Billy Sisk, EMEA life science industry manager at Rockwell Automation, discusses how automation in life sciences is set to help Ireland curb the spread of Covid-19.
Going back, my background was was very much in IT. I graduated out of the Christian Brothers College in Cork and that was around the time when personal computers were becoming the mainstay in most households, which was around the mid 1990s. When I came out of college, I got my first job in Apple, and it’s safe to say it wasn’t as cool as it is now. It was around the time that Steve Jobs was making his second comeback to Apple and I stayed with the company for a couple of years. An opportunity then came about to work for a small engineering company here in Cork, which specialised in Apple infrastructure and Apple products. Back in those days, Apple wasn’t a household name here, so it was very much a niche product and role to take up.
Unfortunately, after about 12 months, the company went into liquidation, and me being young and semi-foolish at the time, I decided to set up my own my own company and I took on that customer base. I ran the company for a number of years before being acquired by a London-based IT company in the mid 2000s.
“We as a country have a rich history of being able to deliver and produce world class medicines and that’s certainly going to continue on into the future”
After that, I started breaking into the life science and pharmaceutical industry, in terms of IT support and cybersecurity. This was an area that really fascinated me, and then the opportunity to join Rockwell Automation came up, a company that was in an aggressive expansion mode in Ireland at the time. Throughout the last 13 years, I have primarily worked within the life science and pharmaceutical sector. For the last four years I have been running our life science industry for the Europe, Middle East and Africa region, making sure that we’re delivering for what the patient needs in terms of bringing medicines to market in a faster and safer process.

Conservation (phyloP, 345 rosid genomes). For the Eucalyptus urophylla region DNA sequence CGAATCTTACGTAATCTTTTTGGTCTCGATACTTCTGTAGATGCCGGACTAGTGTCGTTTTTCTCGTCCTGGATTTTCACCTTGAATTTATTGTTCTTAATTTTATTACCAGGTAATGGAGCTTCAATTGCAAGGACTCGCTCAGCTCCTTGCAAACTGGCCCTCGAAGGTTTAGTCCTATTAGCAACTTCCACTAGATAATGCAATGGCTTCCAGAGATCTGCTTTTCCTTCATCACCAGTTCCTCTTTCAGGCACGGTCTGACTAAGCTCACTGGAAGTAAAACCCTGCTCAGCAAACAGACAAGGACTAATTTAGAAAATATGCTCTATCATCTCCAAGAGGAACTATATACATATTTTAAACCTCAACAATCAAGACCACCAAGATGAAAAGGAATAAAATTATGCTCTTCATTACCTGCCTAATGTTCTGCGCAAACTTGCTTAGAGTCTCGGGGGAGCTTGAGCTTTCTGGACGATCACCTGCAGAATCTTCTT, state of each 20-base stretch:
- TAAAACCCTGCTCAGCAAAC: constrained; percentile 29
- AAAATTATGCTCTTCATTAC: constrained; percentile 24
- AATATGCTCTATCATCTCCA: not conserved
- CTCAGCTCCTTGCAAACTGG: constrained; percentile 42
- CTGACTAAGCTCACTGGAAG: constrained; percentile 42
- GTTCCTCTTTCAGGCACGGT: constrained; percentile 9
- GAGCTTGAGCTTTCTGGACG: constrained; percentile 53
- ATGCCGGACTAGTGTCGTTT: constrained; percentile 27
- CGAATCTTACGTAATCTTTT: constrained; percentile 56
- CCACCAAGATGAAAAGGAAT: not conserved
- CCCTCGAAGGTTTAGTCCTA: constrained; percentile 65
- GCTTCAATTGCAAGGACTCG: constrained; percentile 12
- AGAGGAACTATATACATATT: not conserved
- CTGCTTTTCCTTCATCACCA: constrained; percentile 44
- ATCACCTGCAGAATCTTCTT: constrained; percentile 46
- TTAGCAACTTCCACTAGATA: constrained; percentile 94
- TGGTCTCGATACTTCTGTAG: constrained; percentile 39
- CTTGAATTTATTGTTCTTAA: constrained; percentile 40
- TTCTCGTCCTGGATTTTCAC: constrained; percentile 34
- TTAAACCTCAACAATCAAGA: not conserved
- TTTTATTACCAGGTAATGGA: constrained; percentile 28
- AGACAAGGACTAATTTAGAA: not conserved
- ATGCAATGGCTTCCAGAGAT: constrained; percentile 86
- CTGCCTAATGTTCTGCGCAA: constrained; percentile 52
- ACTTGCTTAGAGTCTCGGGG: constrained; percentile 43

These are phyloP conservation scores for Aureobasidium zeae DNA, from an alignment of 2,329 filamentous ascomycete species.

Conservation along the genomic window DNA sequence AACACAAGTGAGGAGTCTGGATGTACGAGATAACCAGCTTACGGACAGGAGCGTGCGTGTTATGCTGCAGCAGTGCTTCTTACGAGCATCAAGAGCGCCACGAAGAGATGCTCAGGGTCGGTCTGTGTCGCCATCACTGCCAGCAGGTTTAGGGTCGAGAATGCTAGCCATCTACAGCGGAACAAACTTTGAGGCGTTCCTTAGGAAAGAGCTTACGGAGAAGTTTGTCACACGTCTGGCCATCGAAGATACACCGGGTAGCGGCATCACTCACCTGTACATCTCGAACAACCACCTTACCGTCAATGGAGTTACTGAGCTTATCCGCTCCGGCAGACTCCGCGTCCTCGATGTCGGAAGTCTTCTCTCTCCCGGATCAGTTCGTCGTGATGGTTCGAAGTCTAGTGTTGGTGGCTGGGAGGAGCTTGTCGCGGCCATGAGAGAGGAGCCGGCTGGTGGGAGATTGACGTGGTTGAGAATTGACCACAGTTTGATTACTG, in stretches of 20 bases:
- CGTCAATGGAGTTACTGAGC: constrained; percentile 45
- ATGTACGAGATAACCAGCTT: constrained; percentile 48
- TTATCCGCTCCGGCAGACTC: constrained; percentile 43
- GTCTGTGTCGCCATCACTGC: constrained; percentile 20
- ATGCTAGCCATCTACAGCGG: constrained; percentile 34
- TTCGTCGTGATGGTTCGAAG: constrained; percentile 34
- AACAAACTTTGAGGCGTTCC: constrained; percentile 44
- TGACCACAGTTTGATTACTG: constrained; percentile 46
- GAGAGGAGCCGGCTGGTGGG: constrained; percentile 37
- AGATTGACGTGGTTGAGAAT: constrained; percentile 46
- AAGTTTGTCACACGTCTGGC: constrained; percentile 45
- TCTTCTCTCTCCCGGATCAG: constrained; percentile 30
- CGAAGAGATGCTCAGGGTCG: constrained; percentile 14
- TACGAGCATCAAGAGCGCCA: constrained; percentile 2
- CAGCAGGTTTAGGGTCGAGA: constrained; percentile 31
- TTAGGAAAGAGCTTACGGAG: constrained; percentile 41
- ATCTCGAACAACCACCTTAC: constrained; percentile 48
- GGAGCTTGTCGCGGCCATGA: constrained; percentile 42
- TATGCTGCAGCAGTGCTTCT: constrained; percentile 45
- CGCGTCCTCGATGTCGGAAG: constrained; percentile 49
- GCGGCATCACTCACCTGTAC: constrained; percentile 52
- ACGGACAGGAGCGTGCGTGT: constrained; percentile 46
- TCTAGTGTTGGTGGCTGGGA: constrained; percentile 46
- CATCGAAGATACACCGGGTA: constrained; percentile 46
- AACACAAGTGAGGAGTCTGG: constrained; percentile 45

We’re a large US multinational with about 22,000 employees globally. The bulk of the business is in the automation space, across a very broad range of industries, from aerospace to automotive, to oil and gas to life sciences. We support our customers when they are automating processes by getting the lowest costs, improving quality and to help get products to market faster for these companies. In the last couple of years, we’ve been moving much more into the software space in order to drive business intelligence and better outcomes for manufacturers.
Life science in Ireland
We are in a very lucky position to have such a large industry here in Ireland. When you look at what it means to Ireland, it’s a $45 billion a year export market It’s also employing over 50,000 people directly, and you can probably multiply that number by four for the amount of indirect jobs that are associated in the form of engineering or delivery of services.